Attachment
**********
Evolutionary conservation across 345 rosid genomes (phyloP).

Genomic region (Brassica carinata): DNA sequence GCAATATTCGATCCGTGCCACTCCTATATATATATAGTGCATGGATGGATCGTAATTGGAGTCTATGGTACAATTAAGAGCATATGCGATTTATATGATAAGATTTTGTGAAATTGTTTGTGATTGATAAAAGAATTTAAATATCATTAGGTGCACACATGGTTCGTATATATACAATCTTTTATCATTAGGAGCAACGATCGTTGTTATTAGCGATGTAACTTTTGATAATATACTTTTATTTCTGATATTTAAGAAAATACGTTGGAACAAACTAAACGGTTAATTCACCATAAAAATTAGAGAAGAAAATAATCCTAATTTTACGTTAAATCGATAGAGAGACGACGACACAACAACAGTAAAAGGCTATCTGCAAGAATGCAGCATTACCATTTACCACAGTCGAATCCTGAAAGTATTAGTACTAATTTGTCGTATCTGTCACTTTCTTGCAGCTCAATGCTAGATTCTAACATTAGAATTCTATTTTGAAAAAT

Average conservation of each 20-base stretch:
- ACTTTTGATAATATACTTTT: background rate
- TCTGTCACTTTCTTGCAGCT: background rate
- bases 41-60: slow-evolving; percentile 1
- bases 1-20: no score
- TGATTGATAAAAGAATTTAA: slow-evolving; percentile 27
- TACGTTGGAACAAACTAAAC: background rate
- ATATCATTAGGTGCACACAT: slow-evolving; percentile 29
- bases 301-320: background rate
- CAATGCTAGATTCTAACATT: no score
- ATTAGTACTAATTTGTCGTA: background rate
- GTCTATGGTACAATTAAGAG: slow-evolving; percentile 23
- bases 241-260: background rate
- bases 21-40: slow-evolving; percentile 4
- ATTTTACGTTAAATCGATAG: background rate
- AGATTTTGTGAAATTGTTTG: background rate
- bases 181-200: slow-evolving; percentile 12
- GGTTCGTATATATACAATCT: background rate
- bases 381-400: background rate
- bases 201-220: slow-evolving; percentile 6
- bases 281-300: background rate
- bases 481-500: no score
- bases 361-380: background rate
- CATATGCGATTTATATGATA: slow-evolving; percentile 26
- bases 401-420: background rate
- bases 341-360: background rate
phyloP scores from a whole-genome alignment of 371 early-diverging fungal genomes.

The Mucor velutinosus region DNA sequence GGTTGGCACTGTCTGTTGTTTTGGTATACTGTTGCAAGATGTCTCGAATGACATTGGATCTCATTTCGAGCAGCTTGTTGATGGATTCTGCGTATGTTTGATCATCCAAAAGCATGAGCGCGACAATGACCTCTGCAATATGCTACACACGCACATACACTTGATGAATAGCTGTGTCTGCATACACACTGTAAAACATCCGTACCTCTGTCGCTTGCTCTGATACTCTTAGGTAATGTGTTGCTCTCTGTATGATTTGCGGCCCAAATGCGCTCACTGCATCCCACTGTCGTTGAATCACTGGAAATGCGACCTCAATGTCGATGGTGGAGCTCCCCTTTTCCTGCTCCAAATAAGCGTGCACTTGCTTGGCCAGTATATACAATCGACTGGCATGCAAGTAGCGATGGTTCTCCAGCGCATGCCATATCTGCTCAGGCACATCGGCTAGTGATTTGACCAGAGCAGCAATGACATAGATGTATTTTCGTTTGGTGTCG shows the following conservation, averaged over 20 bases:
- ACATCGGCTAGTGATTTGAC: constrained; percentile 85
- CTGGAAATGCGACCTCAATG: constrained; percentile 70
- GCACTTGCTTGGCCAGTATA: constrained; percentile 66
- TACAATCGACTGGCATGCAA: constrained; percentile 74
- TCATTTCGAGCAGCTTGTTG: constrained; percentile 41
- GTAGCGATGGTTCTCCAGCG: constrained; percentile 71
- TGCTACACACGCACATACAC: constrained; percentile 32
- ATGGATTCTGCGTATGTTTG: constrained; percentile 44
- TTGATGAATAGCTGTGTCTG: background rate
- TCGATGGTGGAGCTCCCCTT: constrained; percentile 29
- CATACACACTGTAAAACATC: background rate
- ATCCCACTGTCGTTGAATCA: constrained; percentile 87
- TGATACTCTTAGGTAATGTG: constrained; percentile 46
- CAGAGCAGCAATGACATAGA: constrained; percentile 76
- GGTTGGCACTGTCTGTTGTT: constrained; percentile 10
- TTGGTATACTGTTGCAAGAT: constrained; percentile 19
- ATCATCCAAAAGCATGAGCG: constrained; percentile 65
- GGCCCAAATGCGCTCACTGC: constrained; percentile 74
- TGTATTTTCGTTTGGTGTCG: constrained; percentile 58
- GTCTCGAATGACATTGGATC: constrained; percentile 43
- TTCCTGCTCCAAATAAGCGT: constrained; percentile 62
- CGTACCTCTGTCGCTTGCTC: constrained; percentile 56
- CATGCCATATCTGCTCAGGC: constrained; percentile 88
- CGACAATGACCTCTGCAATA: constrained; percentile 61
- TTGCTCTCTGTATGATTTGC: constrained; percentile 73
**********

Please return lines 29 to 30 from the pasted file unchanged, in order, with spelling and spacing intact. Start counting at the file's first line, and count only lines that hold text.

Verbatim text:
phyloP scores from a whole-genome alignment of 371 early-diverging fungal genomes.

The Mucor velutinosus region DNA sequence GGTTGGCACTGTCTGTTGTTTTGGTATACTGTTGCAAGATGTCTCGAATGACATTGGATCTCATTTCGAGCAGCTTGTTGATGGATTCTGCGTATGTTTGATCATCCAAAAGCATGAGCGCGACAATGACCTCTGCAATATGCTACACACGCACATACACTTGATGAATAGCTGTGTCTGCATACACACTGTAAAACATCCGTACCTCTGTCGCTTGCTCTGATACTCTTAGGTAATGTGTTGCTCTCTGTATGATTTGCGGCCCAAATGCGCTCACTGCATCCCACTGTCGTTGAATCACTGGAAATGCGACCTCAATGTCGATGGTGGAGCTCCCCTTTTCCTGCTCCAAATAAGCGTGCACTTGCTTGGCCAGTATATACAATCGACTGGCATGCAAGTAGCGATGGTTCTCCAGCGCATGCCATATCTGCTCAGGCACATCGGCTAGTGATTTGACCAGAGCAGCAATGACATAGATGTATTTTCGTTTGGTGTCG shows the following conservation, averaged over 20 bases: